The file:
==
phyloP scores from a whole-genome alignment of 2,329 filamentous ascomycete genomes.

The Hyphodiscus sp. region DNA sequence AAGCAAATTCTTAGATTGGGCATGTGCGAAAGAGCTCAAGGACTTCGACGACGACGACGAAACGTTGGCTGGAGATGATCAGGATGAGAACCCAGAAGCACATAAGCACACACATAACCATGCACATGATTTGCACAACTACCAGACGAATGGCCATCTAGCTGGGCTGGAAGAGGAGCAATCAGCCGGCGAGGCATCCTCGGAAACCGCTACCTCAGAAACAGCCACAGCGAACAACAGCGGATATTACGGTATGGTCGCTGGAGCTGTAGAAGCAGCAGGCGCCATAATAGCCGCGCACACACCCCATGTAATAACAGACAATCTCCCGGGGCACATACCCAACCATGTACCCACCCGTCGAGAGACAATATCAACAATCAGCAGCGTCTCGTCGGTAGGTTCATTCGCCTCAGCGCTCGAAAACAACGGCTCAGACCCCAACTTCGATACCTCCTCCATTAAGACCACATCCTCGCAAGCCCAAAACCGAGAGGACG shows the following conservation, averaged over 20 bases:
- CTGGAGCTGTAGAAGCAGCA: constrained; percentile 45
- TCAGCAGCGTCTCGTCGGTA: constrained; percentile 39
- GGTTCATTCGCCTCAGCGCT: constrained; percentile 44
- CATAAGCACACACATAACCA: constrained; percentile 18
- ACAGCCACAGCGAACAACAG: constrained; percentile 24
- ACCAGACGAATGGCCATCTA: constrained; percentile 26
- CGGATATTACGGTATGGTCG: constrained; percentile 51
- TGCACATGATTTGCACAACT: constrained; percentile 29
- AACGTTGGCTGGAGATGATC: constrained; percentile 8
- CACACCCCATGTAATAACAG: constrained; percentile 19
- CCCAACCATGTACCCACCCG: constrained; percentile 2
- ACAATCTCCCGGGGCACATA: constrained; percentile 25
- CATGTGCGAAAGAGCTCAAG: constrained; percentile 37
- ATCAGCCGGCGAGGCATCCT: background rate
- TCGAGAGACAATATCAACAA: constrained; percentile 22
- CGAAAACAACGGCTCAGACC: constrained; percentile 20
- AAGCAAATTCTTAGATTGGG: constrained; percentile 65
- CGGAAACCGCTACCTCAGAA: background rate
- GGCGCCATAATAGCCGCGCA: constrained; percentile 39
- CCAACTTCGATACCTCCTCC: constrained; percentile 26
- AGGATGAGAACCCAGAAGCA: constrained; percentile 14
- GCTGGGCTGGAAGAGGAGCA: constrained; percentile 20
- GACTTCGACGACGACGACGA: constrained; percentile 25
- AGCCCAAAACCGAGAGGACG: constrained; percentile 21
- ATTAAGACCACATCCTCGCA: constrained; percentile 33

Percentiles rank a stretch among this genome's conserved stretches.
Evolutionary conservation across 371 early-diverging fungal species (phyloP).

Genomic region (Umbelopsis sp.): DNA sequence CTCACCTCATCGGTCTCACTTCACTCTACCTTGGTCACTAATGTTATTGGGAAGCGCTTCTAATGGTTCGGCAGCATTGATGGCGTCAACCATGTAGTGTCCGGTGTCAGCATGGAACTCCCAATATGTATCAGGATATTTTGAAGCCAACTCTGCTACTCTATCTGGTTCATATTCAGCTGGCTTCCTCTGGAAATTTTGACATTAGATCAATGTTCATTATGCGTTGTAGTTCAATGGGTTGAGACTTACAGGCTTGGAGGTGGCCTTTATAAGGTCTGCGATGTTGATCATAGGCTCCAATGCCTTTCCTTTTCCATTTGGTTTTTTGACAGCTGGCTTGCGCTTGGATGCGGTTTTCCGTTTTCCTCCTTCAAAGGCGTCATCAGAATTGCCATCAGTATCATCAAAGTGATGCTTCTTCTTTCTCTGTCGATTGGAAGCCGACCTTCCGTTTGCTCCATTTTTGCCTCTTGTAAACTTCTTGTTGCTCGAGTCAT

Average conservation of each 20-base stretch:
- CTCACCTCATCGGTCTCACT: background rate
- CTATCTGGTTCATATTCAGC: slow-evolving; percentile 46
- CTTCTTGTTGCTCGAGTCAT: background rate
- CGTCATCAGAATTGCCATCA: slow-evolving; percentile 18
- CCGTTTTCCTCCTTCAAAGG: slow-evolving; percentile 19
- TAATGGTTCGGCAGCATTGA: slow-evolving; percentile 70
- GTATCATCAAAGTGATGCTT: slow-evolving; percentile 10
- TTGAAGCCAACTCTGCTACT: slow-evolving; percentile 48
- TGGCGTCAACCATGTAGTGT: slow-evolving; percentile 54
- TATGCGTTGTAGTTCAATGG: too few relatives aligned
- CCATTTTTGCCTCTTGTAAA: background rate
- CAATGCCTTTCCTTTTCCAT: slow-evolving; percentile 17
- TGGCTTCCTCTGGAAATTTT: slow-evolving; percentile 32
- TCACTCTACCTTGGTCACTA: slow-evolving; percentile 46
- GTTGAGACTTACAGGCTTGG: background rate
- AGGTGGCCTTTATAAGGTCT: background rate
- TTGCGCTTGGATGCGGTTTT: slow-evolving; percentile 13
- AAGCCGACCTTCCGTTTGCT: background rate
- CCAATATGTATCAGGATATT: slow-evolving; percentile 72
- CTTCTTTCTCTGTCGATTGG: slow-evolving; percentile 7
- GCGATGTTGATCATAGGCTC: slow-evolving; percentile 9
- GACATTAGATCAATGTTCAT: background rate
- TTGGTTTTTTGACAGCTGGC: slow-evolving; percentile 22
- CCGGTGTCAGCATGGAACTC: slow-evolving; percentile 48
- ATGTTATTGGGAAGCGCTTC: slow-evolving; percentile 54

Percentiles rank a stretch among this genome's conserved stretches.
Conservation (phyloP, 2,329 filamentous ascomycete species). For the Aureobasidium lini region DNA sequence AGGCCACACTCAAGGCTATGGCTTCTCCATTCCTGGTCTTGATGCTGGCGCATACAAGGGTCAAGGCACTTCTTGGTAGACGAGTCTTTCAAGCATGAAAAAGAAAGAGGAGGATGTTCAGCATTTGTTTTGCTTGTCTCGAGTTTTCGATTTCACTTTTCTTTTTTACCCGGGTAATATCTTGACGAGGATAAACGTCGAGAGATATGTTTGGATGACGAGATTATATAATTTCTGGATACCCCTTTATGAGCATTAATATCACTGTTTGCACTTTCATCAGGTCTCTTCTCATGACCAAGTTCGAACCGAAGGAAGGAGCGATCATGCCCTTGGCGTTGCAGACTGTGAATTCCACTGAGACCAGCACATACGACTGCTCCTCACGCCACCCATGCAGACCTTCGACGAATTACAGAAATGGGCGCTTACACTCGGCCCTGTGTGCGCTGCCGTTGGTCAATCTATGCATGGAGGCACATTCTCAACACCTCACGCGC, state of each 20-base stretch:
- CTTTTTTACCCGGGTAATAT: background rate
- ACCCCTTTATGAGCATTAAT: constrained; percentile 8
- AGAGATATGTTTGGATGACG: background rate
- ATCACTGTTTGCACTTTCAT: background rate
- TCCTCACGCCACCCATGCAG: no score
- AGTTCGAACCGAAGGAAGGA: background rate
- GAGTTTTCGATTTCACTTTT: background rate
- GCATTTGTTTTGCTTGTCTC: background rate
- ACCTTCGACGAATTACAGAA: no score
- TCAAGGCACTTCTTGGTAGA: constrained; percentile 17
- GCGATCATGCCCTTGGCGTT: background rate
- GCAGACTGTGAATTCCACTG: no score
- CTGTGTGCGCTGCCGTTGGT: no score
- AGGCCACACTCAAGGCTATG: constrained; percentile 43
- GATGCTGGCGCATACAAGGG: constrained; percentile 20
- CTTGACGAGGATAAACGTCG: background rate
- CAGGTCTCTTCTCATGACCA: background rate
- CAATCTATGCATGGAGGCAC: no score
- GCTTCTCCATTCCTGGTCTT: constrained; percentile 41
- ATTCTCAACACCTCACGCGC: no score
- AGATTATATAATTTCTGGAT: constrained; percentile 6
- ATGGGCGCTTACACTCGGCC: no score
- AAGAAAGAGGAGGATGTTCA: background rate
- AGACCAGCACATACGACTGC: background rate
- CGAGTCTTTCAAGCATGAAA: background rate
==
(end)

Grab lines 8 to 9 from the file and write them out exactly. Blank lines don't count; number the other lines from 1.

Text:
- ACCAGACGAATGGCCATCTA: constrained; percentile 26
- CGGATATTACGGTATGGTCG: constrained; percentile 51